The art style of the game is fantastic, really in-depth environments with details distracting you from completing puzzles. The scenes are very atmospheric and lend a massive hand towards telling the story. On a DS screen, they make the absolute most of their resolution. The game is played in a 2D sidescroller fashion. What really grabbed my attention was how fluid the animations of characters were. With dance moves being busted out every 5 minutes, they developers have done an amazing job of capturing every gesture in movement, right down to the slight fluttering of clothing at such a high frame rate that it’s just a pleasure for the eyes to watch. Even simple interactions of a character with the environment, every single movement has been realistically captured in 3D, I can’t believe the DS is even capable of rendering such movements.  I would say that the dual screens aren’t used to their full potential, with the top screen used to display ability information, which does atleast save the bottom screen being cluttered with icons to give you a wide view of the area.

The powers are really fun and fairly easy to use in the game. Such a unique mechanic being able to jump between objects by sliding the stylus across the screen, then hitting the ghost power button to activate that object’s ability. As the game progresses, puzzles will become noticeably more difficult and the correct combination of abilities will be required to save the person from their death, otherwise you’ll have to reset back to a checkpoint to try trial and error again. There will also be at times a speed element, in which you will have a very limited amount of time to perform a certain sequence of abilities. You can view which objects can be manipulated and stop time by activating the phantom view. Also some additional powers will be gained in the progress of the game. The creativity and ingenuity of the developers does fill out the screen, offering many items that I was keen to try out to see what effect they would have. It’s interesting to see how characters interactive with the environment differently after you’ve moved something around. I do like the idea of using phone lines to travel long distances and it is somehow conceivable. What’s great is that you can later return to locations to see if any new developments have occurred with the characters usually engaged in a humorous conversation.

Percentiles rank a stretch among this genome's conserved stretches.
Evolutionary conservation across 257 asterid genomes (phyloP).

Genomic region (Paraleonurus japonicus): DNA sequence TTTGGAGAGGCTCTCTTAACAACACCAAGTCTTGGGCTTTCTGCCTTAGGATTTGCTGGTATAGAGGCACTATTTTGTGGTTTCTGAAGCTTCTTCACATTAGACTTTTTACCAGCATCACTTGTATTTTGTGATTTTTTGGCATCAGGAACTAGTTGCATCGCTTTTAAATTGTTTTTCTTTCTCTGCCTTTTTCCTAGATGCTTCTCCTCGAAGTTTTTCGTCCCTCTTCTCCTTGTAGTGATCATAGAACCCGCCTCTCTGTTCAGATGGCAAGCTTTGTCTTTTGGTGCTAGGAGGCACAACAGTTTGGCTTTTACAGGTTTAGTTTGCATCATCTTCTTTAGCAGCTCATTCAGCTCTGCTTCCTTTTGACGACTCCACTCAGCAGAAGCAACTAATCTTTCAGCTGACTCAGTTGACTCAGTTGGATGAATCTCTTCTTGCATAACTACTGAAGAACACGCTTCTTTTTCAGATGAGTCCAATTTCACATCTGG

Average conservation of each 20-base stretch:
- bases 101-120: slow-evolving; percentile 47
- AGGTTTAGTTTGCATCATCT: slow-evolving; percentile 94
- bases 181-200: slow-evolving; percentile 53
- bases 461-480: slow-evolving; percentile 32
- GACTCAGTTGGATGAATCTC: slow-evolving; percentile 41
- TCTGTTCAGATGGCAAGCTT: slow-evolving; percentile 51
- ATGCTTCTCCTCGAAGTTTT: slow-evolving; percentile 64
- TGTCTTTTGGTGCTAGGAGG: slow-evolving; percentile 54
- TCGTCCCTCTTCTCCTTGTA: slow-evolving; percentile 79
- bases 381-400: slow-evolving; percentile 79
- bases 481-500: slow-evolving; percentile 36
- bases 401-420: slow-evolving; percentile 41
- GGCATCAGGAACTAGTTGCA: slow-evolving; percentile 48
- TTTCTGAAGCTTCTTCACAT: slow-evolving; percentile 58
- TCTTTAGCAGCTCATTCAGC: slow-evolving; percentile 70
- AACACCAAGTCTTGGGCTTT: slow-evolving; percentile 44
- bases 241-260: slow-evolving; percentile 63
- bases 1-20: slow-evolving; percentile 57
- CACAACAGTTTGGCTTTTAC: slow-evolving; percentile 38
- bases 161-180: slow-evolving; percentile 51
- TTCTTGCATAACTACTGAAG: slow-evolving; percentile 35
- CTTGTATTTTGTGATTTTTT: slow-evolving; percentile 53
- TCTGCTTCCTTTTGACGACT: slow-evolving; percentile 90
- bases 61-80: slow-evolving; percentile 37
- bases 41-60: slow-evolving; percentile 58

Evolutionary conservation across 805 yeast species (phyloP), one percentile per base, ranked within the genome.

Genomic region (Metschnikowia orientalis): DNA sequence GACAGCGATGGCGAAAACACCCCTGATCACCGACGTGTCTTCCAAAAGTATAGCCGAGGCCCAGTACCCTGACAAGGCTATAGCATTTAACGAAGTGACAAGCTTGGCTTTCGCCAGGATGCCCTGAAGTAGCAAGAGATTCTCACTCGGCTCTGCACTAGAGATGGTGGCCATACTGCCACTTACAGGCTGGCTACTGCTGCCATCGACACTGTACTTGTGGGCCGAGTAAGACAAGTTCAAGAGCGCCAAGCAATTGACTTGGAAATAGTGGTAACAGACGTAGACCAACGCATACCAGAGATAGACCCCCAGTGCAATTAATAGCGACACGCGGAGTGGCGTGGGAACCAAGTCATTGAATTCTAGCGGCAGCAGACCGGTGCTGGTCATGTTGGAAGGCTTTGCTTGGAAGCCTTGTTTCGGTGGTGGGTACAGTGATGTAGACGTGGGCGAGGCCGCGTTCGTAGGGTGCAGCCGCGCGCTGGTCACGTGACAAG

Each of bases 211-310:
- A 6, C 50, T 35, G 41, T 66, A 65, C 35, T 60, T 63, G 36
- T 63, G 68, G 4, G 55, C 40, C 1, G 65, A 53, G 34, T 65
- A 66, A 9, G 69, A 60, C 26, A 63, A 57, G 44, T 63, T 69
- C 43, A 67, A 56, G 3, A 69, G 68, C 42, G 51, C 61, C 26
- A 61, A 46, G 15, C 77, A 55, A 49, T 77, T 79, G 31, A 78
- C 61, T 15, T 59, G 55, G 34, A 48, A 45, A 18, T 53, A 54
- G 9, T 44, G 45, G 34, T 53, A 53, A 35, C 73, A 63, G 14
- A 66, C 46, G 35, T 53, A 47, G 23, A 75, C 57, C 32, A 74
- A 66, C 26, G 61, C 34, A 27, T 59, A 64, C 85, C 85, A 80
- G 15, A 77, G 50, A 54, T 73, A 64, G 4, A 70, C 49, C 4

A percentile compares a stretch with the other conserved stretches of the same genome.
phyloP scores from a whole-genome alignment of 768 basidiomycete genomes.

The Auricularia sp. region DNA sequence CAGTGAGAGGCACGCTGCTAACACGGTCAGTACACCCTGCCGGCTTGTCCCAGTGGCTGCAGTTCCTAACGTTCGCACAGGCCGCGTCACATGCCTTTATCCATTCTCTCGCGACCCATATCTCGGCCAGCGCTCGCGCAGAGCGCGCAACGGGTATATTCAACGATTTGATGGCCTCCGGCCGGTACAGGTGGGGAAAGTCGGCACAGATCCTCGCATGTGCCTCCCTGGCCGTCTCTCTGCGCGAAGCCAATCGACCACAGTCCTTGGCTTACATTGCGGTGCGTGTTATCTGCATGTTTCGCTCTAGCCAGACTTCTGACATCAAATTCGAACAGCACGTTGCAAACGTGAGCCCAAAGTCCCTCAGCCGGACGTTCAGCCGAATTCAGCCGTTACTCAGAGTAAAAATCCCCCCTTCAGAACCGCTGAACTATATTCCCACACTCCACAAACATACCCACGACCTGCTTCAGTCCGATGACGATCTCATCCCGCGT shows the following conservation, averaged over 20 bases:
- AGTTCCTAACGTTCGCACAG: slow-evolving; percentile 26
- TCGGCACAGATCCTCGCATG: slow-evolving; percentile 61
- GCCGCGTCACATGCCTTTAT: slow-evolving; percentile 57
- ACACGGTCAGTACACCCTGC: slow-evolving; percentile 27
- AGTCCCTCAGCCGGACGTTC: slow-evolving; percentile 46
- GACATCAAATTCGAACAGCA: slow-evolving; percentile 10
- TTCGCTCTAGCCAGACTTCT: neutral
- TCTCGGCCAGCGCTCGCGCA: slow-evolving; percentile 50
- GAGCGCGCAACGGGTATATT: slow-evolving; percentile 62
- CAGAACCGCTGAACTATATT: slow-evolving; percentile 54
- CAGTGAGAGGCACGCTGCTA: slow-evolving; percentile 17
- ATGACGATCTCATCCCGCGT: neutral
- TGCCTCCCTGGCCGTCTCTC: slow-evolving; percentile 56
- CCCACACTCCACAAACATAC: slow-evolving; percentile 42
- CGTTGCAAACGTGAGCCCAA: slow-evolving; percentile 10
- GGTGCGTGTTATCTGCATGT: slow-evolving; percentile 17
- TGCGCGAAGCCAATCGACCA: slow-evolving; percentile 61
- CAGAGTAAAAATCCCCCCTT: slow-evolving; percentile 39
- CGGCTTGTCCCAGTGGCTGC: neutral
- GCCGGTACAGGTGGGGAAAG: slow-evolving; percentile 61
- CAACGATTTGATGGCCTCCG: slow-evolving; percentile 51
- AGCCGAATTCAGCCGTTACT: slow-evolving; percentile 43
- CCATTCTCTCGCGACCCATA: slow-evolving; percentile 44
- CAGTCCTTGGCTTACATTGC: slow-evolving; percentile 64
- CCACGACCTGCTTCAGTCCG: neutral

I normally hate amnesia getting in the way of a story, in which the main character just happens to forget their past conveniently up until the end, when all the revelations tend to spill out, but it’s honestly quite hilarious to watch two characters conversing whilst both suffering from amnesia, making for some playful dialogue and a situation I don’t think I’ve seen since The Hangover films. The game manages to turn the cliché around into an actual engaging story, again with connections between characters that weren’t at all obvious but still entirely making sense. The ending played out very nice, and I loved the outcome. I’m sure you’ll feel the same way once you’ve played it aswell.

I’m sad that another game in this genre has never appeared. I think that Capcom could have been onto something here, and with the 3DS still kicking around, it’s not like the handheld couldn’t benefit from actual entertaining visual novels from time to time. The game did get a rerelease on Android and IOS, which for some reason they split into 3 episodes that you have to buy separately, but there is still plenty of love for this game and I’m sure there could be enough pressure rallied into getting Capcom to back a second Ghost Trick. This is definitely going into my top 5 of DS games, and just can’t recommend it enough to everyone, you honestly have to play it!

 

Permanent link to this article: http://www.thelategamer.com/video-game-review/late-ghost-trick-phantom-detective-review/